Have you heard of the coregasm?
Plenty has been said about how and why women orgasm, but which claims have the research to back them up? We're collecting results from recent studies and highlighting the juiciest facts about the big "O." Take a look at these surprising finds to learn what makes for better sex, what you can do to prompt your body, and more.
1. Yep, size matters.
Based on a 2012 study conducted by Stuart Brody, a psychologist at the University of the West of Scotland, it seems that size does matter when it comes to women who experience vaginal orgasms. Although the size issue has sometimes been attributed to cultural pressure and internalized stereotypes, it's a fact: women do climax more easily with men who have larger penises, preferring 5.8 inches or more.
2. Women have premature orgasms, too.
Think it's only men who can come early? Not true - women also experience premature orgasms. A 2011 Portuguese study found that 40 percent of women came more quickly than intended during sex, and for 3 percent of women, it's a chronic issue.
3. Better communication leads to better sex.
Looks like there's a case against "no strings attached" sex - a 2011 study at the Johns Hopkins Bloomberg School of Public Health revealed that sex is far more enjoyable for people who listen, understand another person's emotions, and empathize with their partner.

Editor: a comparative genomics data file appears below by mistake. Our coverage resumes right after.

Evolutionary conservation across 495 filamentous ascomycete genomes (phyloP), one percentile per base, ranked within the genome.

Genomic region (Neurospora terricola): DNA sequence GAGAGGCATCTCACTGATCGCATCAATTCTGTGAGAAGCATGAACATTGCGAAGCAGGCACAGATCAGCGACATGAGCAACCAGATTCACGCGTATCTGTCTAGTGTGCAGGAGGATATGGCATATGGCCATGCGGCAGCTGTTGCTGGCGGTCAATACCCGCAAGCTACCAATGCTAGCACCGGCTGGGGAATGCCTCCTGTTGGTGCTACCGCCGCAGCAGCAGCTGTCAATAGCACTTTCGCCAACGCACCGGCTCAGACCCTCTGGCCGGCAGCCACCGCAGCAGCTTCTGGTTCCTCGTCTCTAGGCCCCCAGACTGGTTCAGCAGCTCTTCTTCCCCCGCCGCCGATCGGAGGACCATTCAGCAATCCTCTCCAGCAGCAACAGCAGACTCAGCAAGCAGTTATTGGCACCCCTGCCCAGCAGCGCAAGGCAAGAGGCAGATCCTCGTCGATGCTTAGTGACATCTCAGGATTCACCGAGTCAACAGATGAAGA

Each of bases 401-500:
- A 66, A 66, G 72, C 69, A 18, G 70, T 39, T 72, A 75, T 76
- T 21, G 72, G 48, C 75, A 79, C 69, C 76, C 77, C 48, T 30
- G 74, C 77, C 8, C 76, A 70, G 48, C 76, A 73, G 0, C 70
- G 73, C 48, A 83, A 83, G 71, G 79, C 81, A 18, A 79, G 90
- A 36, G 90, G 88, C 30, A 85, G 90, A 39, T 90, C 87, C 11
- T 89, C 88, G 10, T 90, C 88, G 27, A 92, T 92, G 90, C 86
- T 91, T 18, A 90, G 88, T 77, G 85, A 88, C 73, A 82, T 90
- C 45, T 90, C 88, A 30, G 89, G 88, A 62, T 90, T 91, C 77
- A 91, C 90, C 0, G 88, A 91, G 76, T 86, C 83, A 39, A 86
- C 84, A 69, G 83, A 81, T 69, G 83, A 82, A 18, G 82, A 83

4. It's possible to orgasm every time.
There's really no such thing as "normal" when it comes to how often a woman orgasms. In 2009, researchers Kim Wallen and Elisabeth Lloyd studied 100 female volunteers from ages 18 to 60. Of the group, 11 percent of the women orgasm every time they have sex - and the same number of women have never climaxed.
5. Most women fake it.
Sorry, guys. In 2011, Erin Cooper of Temple University found that about 60 percent of women have faked an orgasm during intercourse or oral sex - three out of every five subjects. Interestingly enough, it's not just a female issue, since 25 percent of men admit to faking it too.
6. Exercise can cause orgasms.
There's not a clear cause-and-effect connection, but in 2012, researchers at Indiana University found that exercise triggers orgasms - what they called a "coregasm." The study estimates that up to 15 percent of women can come while working out, an experience that's far less common for men.
This article was originally published at PopSugar. Reprinted with permission from the author.